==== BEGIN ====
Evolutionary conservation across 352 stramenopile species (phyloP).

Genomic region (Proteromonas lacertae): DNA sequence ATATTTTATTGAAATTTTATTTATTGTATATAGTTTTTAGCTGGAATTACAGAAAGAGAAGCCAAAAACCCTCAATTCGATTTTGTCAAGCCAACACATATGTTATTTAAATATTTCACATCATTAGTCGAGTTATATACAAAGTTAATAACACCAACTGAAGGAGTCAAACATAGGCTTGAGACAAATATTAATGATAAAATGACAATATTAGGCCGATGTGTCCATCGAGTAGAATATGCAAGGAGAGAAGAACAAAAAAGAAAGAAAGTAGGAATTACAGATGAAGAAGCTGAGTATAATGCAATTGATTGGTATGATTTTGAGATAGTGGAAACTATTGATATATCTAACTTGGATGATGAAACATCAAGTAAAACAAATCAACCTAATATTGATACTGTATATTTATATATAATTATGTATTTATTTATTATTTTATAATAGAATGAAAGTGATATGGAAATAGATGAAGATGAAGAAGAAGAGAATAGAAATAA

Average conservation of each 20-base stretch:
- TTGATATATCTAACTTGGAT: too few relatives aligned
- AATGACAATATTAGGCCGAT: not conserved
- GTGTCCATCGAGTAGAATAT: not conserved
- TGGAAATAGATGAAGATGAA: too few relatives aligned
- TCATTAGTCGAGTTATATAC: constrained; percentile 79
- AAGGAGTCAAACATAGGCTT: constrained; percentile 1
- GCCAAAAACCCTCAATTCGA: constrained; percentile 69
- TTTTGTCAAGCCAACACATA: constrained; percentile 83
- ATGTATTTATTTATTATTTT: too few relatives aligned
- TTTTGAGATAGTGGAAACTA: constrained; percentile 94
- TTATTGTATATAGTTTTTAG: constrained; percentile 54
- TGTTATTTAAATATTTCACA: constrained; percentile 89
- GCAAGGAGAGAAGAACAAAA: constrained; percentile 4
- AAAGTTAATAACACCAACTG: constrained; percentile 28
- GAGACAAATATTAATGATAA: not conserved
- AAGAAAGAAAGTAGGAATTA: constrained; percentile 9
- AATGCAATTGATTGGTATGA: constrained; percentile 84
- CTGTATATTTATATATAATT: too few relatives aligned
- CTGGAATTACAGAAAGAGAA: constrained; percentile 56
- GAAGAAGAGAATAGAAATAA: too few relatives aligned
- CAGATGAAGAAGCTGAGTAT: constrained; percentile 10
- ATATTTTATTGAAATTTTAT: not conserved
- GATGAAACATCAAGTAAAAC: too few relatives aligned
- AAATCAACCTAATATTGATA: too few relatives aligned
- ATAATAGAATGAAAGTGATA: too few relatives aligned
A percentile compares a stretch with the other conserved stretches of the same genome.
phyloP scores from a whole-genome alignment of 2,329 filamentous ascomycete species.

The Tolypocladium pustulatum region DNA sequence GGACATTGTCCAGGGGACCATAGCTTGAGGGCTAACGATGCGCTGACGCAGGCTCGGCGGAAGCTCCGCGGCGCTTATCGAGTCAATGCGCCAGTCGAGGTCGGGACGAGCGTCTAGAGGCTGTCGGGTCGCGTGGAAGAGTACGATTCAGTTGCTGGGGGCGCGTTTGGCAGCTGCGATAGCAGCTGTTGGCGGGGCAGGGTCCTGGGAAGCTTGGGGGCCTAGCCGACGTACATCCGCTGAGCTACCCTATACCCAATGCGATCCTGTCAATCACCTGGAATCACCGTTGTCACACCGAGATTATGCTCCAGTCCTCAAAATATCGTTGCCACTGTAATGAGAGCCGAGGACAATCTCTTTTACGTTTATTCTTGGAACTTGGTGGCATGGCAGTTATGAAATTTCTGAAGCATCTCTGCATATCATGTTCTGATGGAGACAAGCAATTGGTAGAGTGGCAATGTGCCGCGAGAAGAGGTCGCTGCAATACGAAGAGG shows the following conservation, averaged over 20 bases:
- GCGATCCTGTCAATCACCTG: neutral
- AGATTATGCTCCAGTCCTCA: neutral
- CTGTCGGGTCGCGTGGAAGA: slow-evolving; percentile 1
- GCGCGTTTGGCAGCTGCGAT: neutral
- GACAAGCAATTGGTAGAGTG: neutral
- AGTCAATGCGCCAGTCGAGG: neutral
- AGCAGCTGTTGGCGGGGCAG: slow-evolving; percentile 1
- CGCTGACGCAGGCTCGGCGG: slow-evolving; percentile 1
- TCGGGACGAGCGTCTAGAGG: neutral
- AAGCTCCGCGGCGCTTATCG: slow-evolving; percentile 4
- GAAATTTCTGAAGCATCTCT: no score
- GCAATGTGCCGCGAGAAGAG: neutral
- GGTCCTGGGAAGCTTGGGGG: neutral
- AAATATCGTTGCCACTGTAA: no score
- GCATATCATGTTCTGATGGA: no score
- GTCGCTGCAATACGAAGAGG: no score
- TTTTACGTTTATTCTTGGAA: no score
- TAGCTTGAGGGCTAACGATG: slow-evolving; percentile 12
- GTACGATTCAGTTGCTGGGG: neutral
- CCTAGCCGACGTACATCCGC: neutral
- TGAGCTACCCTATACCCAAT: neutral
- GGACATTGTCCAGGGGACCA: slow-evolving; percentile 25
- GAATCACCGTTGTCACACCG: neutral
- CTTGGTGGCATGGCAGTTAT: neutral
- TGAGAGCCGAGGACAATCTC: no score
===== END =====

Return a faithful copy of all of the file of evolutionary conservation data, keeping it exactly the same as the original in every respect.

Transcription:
Evolutionary conservation across 352 stramenopile species (phyloP).

Genomic region (Proteromonas lacertae): DNA sequence ATATTTTATTGAAATTTTATTTATTGTATATAGTTTTTAGCTGGAATTACAGAAAGAGAAGCCAAAAACCCTCAATTCGATTTTGTCAAGCCAACACATATGTTATTTAAATATTTCACATCATTAGTCGAGTTATATACAAAGTTAATAACACCAACTGAAGGAGTCAAACATAGGCTTGAGACAAATATTAATGATAAAATGACAATATTAGGCCGATGTGTCCATCGAGTAGAATATGCAAGGAGAGAAGAACAAAAAAGAAAGAAAGTAGGAATTACAGATGAAGAAGCTGAGTATAATGCAATTGATTGGTATGATTTTGAGATAGTGGAAACTATTGATATATCTAACTTGGATGATGAAACATCAAGTAAAACAAATCAACCTAATATTGATACTGTATATTTATATATAATTATGTATTTATTTATTATTTTATAATAGAATGAAAGTGATATGGAAATAGATGAAGATGAAGAAGAAGAGAATAGAAATAA

Average conservation of each 20-base stretch:
- TTGATATATCTAACTTGGAT: too few relatives aligned
- AATGACAATATTAGGCCGAT: not conserved
- GTGTCCATCGAGTAGAATAT: not conserved
- TGGAAATAGATGAAGATGAA: too few relatives aligned
- TCATTAGTCGAGTTATATAC: constrained; percentile 79
- AAGGAGTCAAACATAGGCTT: constrained; percentile 1
- GCCAAAAACCCTCAATTCGA: constrained; percentile 69
- TTTTGTCAAGCCAACACATA: constrained; percentile 83
- ATGTATTTATTTATTATTTT: too few relatives aligned
- TTTTGAGATAGTGGAAACTA: constrained; percentile 94
- TTATTGTATATAGTTTTTAG: constrained; percentile 54
- TGTTATTTAAATATTTCACA: constrained; percentile 89
- GCAAGGAGAGAAGAACAAAA: constrained; percentile 4
- AAAGTTAATAACACCAACTG: constrained; percentile 28
- GAGACAAATATTAATGATAA: not conserved
- AAGAAAGAAAGTAGGAATTA: constrained; percentile 9
- AATGCAATTGATTGGTATGA: constrained; percentile 84
- CTGTATATTTATATATAATT: too few relatives aligned
- CTGGAATTACAGAAAGAGAA: constrained; percentile 56
- GAAGAAGAGAATAGAAATAA: too few relatives aligned
- CAGATGAAGAAGCTGAGTAT: constrained; percentile 10
- ATATTTTATTGAAATTTTAT: not conserved
- GATGAAACATCAAGTAAAAC: too few relatives aligned
- AAATCAACCTAATATTGATA: too few relatives aligned
- ATAATAGAATGAAAGTGATA: too few relatives aligned
A percentile compares a stretch with the other conserved stretches of the same genome.
phyloP scores from a whole-genome alignment of 2,329 filamentous ascomycete species.

The Tolypocladium pustulatum region DNA sequence GGACATTGTCCAGGGGACCATAGCTTGAGGGCTAACGATGCGCTGACGCAGGCTCGGCGGAAGCTCCGCGGCGCTTATCGAGTCAATGCGCCAGTCGAGGTCGGGACGAGCGTCTAGAGGCTGTCGGGTCGCGTGGAAGAGTACGATTCAGTTGCTGGGGGCGCGTTTGGCAGCTGCGATAGCAGCTGTTGGCGGGGCAGGGTCCTGGGAAGCTTGGGGGCCTAGCCGACGTACATCCGCTGAGCTACCCTATACCCAATGCGATCCTGTCAATCACCTGGAATCACCGTTGTCACACCGAGATTATGCTCCAGTCCTCAAAATATCGTTGCCACTGTAATGAGAGCCGAGGACAATCTCTTTTACGTTTATTCTTGGAACTTGGTGGCATGGCAGTTATGAAATTTCTGAAGCATCTCTGCATATCATGTTCTGATGGAGACAAGCAATTGGTAGAGTGGCAATGTGCCGCGAGAAGAGGTCGCTGCAATACGAAGAGG shows the following conservation, averaged over 20 bases:
- GCGATCCTGTCAATCACCTG: neutral
- AGATTATGCTCCAGTCCTCA: neutral
- CTGTCGGGTCGCGTGGAAGA: slow-evolving; percentile 1
- GCGCGTTTGGCAGCTGCGAT: neutral
- GACAAGCAATTGGTAGAGTG: neutral
- AGTCAATGCGCCAGTCGAGG: neutral
- AGCAGCTGTTGGCGGGGCAG: slow-evolving; percentile 1
- CGCTGACGCAGGCTCGGCGG: slow-evolving; percentile 1
- TCGGGACGAGCGTCTAGAGG: neutral
- AAGCTCCGCGGCGCTTATCG: slow-evolving; percentile 4
- GAAATTTCTGAAGCATCTCT: no score
- GCAATGTGCCGCGAGAAGAG: neutral
- GGTCCTGGGAAGCTTGGGGG: neutral
- AAATATCGTTGCCACTGTAA: no score
- GCATATCATGTTCTGATGGA: no score
- GTCGCTGCAATACGAAGAGG: no score
- TTTTACGTTTATTCTTGGAA: no score
- TAGCTTGAGGGCTAACGATG: slow-evolving; percentile 12
- GTACGATTCAGTTGCTGGGG: neutral
- CCTAGCCGACGTACATCCGC: neutral
- TGAGCTACCCTATACCCAAT: neutral
- GGACATTGTCCAGGGGACCA: slow-evolving; percentile 25
- GAATCACCGTTGTCACACCG: neutral
- CTTGGTGGCATGGCAGTTAT: neutral
- TGAGAGCCGAGGACAATCTC: no score